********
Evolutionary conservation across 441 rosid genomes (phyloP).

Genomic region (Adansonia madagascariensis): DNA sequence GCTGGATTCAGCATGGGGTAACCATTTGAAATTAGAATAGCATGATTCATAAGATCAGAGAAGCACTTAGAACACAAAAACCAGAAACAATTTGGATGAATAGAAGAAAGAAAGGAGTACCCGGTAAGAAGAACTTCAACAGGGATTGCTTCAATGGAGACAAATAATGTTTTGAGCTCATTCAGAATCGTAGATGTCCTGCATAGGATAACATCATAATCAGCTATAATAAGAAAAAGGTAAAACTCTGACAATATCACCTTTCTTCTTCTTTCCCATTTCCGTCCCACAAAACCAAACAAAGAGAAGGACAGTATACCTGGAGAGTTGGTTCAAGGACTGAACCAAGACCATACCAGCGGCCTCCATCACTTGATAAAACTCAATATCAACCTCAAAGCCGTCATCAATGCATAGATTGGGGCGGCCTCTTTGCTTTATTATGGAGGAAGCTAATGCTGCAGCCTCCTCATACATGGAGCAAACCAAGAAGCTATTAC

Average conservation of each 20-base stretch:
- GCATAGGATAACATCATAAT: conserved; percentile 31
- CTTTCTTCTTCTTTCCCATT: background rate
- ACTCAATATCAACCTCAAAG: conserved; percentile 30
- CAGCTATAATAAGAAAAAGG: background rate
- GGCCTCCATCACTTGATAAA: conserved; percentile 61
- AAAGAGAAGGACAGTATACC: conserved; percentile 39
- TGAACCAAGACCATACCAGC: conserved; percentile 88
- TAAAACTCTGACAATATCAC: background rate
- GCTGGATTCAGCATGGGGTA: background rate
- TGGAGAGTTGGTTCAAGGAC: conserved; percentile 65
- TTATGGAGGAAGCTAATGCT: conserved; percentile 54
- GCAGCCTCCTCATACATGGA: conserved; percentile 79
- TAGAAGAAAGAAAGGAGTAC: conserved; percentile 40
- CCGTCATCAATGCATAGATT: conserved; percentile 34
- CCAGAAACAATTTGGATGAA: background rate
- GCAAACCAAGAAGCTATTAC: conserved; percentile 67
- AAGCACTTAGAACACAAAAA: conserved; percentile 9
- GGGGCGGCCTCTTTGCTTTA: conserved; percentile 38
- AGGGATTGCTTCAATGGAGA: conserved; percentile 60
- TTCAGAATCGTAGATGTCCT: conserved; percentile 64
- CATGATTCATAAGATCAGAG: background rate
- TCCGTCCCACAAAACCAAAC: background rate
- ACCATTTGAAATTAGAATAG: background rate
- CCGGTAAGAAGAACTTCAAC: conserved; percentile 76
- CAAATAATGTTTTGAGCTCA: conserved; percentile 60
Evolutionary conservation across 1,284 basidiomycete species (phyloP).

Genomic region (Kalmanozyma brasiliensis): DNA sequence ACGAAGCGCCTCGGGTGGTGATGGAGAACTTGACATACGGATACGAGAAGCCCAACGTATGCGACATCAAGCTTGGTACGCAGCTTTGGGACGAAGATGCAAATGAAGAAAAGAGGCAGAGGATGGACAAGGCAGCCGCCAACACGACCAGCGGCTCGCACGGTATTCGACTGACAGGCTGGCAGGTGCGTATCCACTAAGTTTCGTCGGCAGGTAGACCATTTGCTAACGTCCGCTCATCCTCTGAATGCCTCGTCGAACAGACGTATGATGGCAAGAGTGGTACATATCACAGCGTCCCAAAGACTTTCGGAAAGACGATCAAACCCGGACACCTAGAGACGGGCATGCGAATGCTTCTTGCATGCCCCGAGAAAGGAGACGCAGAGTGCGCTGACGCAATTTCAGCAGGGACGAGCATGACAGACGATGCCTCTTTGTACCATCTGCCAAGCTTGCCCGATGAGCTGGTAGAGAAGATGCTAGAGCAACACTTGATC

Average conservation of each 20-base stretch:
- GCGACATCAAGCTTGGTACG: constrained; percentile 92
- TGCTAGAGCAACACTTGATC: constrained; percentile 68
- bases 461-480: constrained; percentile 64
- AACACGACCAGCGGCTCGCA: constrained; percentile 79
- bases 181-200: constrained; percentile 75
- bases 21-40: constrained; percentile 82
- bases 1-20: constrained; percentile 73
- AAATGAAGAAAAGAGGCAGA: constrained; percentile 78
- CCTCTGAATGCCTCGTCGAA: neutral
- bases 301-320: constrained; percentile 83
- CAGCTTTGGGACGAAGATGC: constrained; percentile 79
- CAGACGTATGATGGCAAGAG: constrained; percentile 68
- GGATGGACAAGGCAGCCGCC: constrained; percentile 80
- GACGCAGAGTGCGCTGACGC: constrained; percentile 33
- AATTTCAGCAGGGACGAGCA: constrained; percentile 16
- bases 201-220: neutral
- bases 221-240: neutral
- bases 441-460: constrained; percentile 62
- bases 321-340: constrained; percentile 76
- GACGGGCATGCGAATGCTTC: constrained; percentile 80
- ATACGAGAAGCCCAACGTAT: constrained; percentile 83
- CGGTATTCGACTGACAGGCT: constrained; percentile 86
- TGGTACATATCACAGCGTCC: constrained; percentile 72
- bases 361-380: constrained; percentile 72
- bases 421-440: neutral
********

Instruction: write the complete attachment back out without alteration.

Evolutionary conservation across 441 rosid genomes (phyloP).

Genomic region (Adansonia madagascariensis): DNA sequence GCTGGATTCAGCATGGGGTAACCATTTGAAATTAGAATAGCATGATTCATAAGATCAGAGAAGCACTTAGAACACAAAAACCAGAAACAATTTGGATGAATAGAAGAAAGAAAGGAGTACCCGGTAAGAAGAACTTCAACAGGGATTGCTTCAATGGAGACAAATAATGTTTTGAGCTCATTCAGAATCGTAGATGTCCTGCATAGGATAACATCATAATCAGCTATAATAAGAAAAAGGTAAAACTCTGACAATATCACCTTTCTTCTTCTTTCCCATTTCCGTCCCACAAAACCAAACAAAGAGAAGGACAGTATACCTGGAGAGTTGGTTCAAGGACTGAACCAAGACCATACCAGCGGCCTCCATCACTTGATAAAACTCAATATCAACCTCAAAGCCGTCATCAATGCATAGATTGGGGCGGCCTCTTTGCTTTATTATGGAGGAAGCTAATGCTGCAGCCTCCTCATACATGGAGCAAACCAAGAAGCTATTAC

Average conservation of each 20-base stretch:
- GCATAGGATAACATCATAAT: conserved; percentile 31
- CTTTCTTCTTCTTTCCCATT: background rate
- ACTCAATATCAACCTCAAAG: conserved; percentile 30
- CAGCTATAATAAGAAAAAGG: background rate
- GGCCTCCATCACTTGATAAA: conserved; percentile 61
- AAAGAGAAGGACAGTATACC: conserved; percentile 39
- TGAACCAAGACCATACCAGC: conserved; percentile 88
- TAAAACTCTGACAATATCAC: background rate
- GCTGGATTCAGCATGGGGTA: background rate
- TGGAGAGTTGGTTCAAGGAC: conserved; percentile 65
- TTATGGAGGAAGCTAATGCT: conserved; percentile 54
- GCAGCCTCCTCATACATGGA: conserved; percentile 79
- TAGAAGAAAGAAAGGAGTAC: conserved; percentile 40
- CCGTCATCAATGCATAGATT: conserved; percentile 34
- CCAGAAACAATTTGGATGAA: background rate
- GCAAACCAAGAAGCTATTAC: conserved; percentile 67
- AAGCACTTAGAACACAAAAA: conserved; percentile 9
- GGGGCGGCCTCTTTGCTTTA: conserved; percentile 38
- AGGGATTGCTTCAATGGAGA: conserved; percentile 60
- TTCAGAATCGTAGATGTCCT: conserved; percentile 64
- CATGATTCATAAGATCAGAG: background rate
- TCCGTCCCACAAAACCAAAC: background rate
- ACCATTTGAAATTAGAATAG: background rate
- CCGGTAAGAAGAACTTCAAC: conserved; percentile 76
- CAAATAATGTTTTGAGCTCA: conserved; percentile 60
Evolutionary conservation across 1,284 basidiomycete species (phyloP).

Genomic region (Kalmanozyma brasiliensis): DNA sequence ACGAAGCGCCTCGGGTGGTGATGGAGAACTTGACATACGGATACGAGAAGCCCAACGTATGCGACATCAAGCTTGGTACGCAGCTTTGGGACGAAGATGCAAATGAAGAAAAGAGGCAGAGGATGGACAAGGCAGCCGCCAACACGACCAGCGGCTCGCACGGTATTCGACTGACAGGCTGGCAGGTGCGTATCCACTAAGTTTCGTCGGCAGGTAGACCATTTGCTAACGTCCGCTCATCCTCTGAATGCCTCGTCGAACAGACGTATGATGGCAAGAGTGGTACATATCACAGCGTCCCAAAGACTTTCGGAAAGACGATCAAACCCGGACACCTAGAGACGGGCATGCGAATGCTTCTTGCATGCCCCGAGAAAGGAGACGCAGAGTGCGCTGACGCAATTTCAGCAGGGACGAGCATGACAGACGATGCCTCTTTGTACCATCTGCCAAGCTTGCCCGATGAGCTGGTAGAGAAGATGCTAGAGCAACACTTGATC

Average conservation of each 20-base stretch:
- GCGACATCAAGCTTGGTACG: constrained; percentile 92
- TGCTAGAGCAACACTTGATC: constrained; percentile 68
- bases 461-480: constrained; percentile 64
- AACACGACCAGCGGCTCGCA: constrained; percentile 79
- bases 181-200: constrained; percentile 75
- bases 21-40: constrained; percentile 82
- bases 1-20: constrained; percentile 73
- AAATGAAGAAAAGAGGCAGA: constrained; percentile 78
- CCTCTGAATGCCTCGTCGAA: neutral
- bases 301-320: constrained; percentile 83
- CAGCTTTGGGACGAAGATGC: constrained; percentile 79
- CAGACGTATGATGGCAAGAG: constrained; percentile 68
- GGATGGACAAGGCAGCCGCC: constrained; percentile 80
- GACGCAGAGTGCGCTGACGC: constrained; percentile 33
- AATTTCAGCAGGGACGAGCA: constrained; percentile 16
- bases 201-220: neutral
- bases 221-240: neutral
- bases 441-460: constrained; percentile 62
- bases 321-340: constrained; percentile 76
- GACGGGCATGCGAATGCTTC: constrained; percentile 80
- ATACGAGAAGCCCAACGTAT: constrained; percentile 83
- CGGTATTCGACTGACAGGCT: constrained; percentile 86
- TGGTACATATCACAGCGTCC: constrained; percentile 72
- bases 361-380: constrained; percentile 72
- bases 421-440: neutral